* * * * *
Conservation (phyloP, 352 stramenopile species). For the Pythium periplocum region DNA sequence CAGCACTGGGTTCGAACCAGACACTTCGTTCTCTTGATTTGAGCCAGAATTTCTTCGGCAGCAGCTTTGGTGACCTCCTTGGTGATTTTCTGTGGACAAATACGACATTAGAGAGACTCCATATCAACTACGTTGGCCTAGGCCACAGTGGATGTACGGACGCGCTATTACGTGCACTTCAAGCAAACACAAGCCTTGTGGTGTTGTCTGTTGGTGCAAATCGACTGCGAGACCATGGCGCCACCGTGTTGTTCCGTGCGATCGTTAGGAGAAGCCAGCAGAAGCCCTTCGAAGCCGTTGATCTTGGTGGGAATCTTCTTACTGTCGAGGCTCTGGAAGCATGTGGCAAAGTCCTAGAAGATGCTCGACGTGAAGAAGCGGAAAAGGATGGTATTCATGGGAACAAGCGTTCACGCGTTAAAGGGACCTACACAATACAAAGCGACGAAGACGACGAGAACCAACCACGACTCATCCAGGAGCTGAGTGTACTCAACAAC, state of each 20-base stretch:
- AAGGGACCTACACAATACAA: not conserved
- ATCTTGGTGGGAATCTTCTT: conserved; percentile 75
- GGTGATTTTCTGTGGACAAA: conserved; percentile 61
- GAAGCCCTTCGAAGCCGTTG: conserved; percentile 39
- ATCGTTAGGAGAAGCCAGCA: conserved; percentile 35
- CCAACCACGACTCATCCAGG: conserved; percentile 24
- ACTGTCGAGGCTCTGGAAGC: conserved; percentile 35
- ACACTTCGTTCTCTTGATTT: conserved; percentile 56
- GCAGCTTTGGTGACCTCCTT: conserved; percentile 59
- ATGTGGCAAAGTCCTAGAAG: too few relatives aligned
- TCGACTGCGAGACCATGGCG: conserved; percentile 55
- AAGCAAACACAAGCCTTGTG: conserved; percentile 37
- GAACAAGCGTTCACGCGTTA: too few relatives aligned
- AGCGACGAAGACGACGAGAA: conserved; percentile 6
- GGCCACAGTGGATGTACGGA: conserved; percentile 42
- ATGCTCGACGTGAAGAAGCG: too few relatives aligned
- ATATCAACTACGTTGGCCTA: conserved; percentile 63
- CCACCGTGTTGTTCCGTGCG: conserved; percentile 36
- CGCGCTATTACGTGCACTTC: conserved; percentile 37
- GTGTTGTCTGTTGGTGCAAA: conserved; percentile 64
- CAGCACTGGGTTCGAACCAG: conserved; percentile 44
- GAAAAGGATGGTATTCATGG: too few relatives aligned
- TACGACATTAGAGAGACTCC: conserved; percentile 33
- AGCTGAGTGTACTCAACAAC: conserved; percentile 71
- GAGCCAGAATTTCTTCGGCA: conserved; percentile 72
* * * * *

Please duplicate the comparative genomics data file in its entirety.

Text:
Conservation (phyloP, 352 stramenopile species). For the Pythium periplocum region DNA sequence CAGCACTGGGTTCGAACCAGACACTTCGTTCTCTTGATTTGAGCCAGAATTTCTTCGGCAGCAGCTTTGGTGACCTCCTTGGTGATTTTCTGTGGACAAATACGACATTAGAGAGACTCCATATCAACTACGTTGGCCTAGGCCACAGTGGATGTACGGACGCGCTATTACGTGCACTTCAAGCAAACACAAGCCTTGTGGTGTTGTCTGTTGGTGCAAATCGACTGCGAGACCATGGCGCCACCGTGTTGTTCCGTGCGATCGTTAGGAGAAGCCAGCAGAAGCCCTTCGAAGCCGTTGATCTTGGTGGGAATCTTCTTACTGTCGAGGCTCTGGAAGCATGTGGCAAAGTCCTAGAAGATGCTCGACGTGAAGAAGCGGAAAAGGATGGTATTCATGGGAACAAGCGTTCACGCGTTAAAGGGACCTACACAATACAAAGCGACGAAGACGACGAGAACCAACCACGACTCATCCAGGAGCTGAGTGTACTCAACAAC, state of each 20-base stretch:
- AAGGGACCTACACAATACAA: not conserved
- ATCTTGGTGGGAATCTTCTT: conserved; percentile 75
- GGTGATTTTCTGTGGACAAA: conserved; percentile 61
- GAAGCCCTTCGAAGCCGTTG: conserved; percentile 39
- ATCGTTAGGAGAAGCCAGCA: conserved; percentile 35
- CCAACCACGACTCATCCAGG: conserved; percentile 24
- ACTGTCGAGGCTCTGGAAGC: conserved; percentile 35
- ACACTTCGTTCTCTTGATTT: conserved; percentile 56
- GCAGCTTTGGTGACCTCCTT: conserved; percentile 59
- ATGTGGCAAAGTCCTAGAAG: too few relatives aligned
- TCGACTGCGAGACCATGGCG: conserved; percentile 55
- AAGCAAACACAAGCCTTGTG: conserved; percentile 37
- GAACAAGCGTTCACGCGTTA: too few relatives aligned
- AGCGACGAAGACGACGAGAA: conserved; percentile 6
- GGCCACAGTGGATGTACGGA: conserved; percentile 42
- ATGCTCGACGTGAAGAAGCG: too few relatives aligned
- ATATCAACTACGTTGGCCTA: conserved; percentile 63
- CCACCGTGTTGTTCCGTGCG: conserved; percentile 36
- CGCGCTATTACGTGCACTTC: conserved; percentile 37
- GTGTTGTCTGTTGGTGCAAA: conserved; percentile 64
- CAGCACTGGGTTCGAACCAG: conserved; percentile 44
- GAAAAGGATGGTATTCATGG: too few relatives aligned
- TACGACATTAGAGAGACTCC: conserved; percentile 33
- AGCTGAGTGTACTCAACAAC: conserved; percentile 71
- GAGCCAGAATTTCTTCGGCA: conserved; percentile 72